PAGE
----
posted by loquacious at 5:39 AM on June 19, 2006

Wow, he took 8 hours to do the makeup for the Mummy.... EIGHT HOURS of JUST MAKEUP. Only after sitting in the chair for a full day could the actor actually start working.

That's real dedication, on both the part of the makeup artist and the actor.

Thanks, AZ, this is a classic post.
posted by Malor at 5:57 AM on June 19, 2006

Thanks, great post. I got an appreciation for Jack Pierce from reading my older brother's Famous Monsters of Filmland magazines back in the 1970's.
posted by marxchivist at 6:21 AM on June 19, 2006

Wow, he took 8 hours to do the makeup for the Mummy

Well, that's a day's work, so it's not so amazing for Pierce. The surprise is that any actor sat still for (or slept through most of, probably) that much work. But Karloff was hot at the time and looking for the next big monster success, so he probably figured it was worth it, and maybe contractually he had no choice anyway. "You want to cover me in fuller's earth for 16 hours a day? OK. When do I start?"

Best still, it's now possible to buy monstrous and gruesome rubber appliances right off the shelf.

That's a link I'm not clicking at work.
posted by pracowity at 6:26 AM on June 19, 2006

Actually, Karloff was not keen on the Mummy makeup, and successfully petitioned the actor's guild so that he would spend elss makeup time in the chair. He could barely breathe in the Mummy makeup -- he was basically breathing through his eyeholes. Pierce made the successive Frankenstein makeup processes faster, although it was still tricky for Karloff. He was a gardener, and, on at least one occassion, rushed home in full monster makeup to water his rose bushes.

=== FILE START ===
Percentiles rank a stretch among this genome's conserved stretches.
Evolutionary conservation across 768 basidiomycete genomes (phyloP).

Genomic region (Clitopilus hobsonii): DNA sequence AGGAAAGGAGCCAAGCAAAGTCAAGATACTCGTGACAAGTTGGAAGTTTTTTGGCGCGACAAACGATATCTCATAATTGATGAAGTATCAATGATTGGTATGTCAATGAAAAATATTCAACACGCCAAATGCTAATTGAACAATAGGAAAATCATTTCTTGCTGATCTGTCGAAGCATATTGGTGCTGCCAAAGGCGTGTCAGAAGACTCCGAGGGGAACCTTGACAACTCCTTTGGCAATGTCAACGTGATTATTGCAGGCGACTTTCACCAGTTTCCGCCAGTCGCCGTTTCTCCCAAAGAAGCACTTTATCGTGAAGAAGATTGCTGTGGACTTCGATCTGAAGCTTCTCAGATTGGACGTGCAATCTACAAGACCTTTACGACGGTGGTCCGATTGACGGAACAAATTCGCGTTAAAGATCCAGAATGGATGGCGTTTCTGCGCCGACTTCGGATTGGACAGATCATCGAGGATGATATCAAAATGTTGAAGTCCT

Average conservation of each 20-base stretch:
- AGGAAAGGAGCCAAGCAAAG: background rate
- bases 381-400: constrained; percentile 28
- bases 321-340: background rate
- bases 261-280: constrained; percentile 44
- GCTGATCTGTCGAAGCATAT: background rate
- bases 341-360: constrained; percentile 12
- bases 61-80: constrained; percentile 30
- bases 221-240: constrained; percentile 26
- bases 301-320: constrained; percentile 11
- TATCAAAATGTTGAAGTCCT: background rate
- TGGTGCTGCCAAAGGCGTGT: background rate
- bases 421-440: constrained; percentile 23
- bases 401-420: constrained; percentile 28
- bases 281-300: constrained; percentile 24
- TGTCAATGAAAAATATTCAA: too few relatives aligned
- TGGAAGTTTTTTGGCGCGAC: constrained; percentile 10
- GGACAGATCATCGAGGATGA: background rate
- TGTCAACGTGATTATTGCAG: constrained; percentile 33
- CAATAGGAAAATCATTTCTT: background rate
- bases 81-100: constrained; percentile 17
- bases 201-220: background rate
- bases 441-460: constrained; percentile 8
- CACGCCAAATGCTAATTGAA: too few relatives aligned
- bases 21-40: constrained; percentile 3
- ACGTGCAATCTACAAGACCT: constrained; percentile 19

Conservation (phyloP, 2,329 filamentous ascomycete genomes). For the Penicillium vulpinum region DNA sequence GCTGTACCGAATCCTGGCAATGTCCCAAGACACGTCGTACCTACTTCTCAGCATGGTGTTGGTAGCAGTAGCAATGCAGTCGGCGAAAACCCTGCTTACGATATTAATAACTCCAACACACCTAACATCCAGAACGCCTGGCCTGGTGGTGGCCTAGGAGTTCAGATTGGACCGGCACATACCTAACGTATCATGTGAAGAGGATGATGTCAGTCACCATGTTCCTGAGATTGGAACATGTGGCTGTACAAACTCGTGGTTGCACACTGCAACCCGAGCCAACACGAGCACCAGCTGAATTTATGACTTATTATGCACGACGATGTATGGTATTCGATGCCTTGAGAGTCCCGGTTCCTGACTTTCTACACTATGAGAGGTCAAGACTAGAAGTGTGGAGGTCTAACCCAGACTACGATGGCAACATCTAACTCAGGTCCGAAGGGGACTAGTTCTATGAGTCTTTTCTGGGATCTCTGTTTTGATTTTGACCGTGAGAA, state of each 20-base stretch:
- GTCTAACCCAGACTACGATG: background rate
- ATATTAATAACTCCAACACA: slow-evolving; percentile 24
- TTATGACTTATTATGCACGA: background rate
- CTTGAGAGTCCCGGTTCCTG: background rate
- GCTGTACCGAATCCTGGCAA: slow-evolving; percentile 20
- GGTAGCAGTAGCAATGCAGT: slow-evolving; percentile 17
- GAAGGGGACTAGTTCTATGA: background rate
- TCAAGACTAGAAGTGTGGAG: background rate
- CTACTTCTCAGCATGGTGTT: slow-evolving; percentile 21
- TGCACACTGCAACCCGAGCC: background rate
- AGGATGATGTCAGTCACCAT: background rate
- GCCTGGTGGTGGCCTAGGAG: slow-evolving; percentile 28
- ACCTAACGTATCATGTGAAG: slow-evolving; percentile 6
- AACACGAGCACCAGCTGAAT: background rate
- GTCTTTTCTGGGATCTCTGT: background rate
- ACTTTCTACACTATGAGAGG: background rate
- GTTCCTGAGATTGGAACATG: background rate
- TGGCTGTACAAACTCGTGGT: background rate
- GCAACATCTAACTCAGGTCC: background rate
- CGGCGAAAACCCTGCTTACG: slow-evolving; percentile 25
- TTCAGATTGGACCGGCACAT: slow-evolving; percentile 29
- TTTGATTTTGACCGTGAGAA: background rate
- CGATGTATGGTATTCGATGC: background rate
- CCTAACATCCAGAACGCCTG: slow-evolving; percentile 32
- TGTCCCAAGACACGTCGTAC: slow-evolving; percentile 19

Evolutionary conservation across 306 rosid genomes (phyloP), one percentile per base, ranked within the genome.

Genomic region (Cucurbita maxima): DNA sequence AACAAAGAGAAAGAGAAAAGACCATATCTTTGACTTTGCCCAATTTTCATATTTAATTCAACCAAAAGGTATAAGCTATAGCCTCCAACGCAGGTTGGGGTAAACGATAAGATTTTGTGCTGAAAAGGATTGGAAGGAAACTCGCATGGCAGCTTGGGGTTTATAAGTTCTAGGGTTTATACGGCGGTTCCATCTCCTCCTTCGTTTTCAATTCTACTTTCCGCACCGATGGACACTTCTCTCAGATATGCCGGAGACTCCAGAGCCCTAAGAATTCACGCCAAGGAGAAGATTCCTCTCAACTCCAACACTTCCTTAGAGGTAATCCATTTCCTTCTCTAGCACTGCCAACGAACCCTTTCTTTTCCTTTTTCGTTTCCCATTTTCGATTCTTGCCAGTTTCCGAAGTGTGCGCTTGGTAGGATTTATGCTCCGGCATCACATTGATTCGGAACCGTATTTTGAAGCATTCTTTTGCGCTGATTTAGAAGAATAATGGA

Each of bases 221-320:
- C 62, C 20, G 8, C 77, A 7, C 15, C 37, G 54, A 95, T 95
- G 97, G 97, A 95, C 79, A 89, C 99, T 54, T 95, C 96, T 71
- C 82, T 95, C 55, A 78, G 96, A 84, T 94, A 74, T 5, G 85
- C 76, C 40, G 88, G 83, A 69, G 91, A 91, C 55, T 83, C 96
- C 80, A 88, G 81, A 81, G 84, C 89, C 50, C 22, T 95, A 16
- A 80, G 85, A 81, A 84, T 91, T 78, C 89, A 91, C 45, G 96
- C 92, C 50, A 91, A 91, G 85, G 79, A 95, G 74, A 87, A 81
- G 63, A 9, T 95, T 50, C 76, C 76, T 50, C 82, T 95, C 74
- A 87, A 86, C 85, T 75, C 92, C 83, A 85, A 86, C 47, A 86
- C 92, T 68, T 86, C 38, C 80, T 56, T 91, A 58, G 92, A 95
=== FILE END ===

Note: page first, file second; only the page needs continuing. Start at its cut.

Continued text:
Leaving the set in makeup can be dangerous, by the way. There is a possibly apocryphal story about a man dying in a car crash after swerving off a road upon seeing a truck filled with giant monkeys. The monkeys, of course, were extras on there way to film Planet of the Apes. And I have heard more than one story about an actor injuring himself on a set and being rushed to a hospital, where they procede to attempt to treat his makeup rather than his actual, and comparatively minor, injury.
posted by Astro Zombie at 7:30 AM on June 19, 2006

good job AZ
posted by edgeways at 8:31 AM on June 19, 2006

Astro Zombie, isn't there a similar story about James Arness leaving the set of the The Thing From Another World in full makeup? I seem to remember something about him sitting in the passenger seat of a convertible and scaring the living hell out of some poor woman who pulled up next to him.
posted by brundlefly at 9:03 AM on June 19, 2006

That story rings a bell. Hey -- James Arness is another Minnesota native!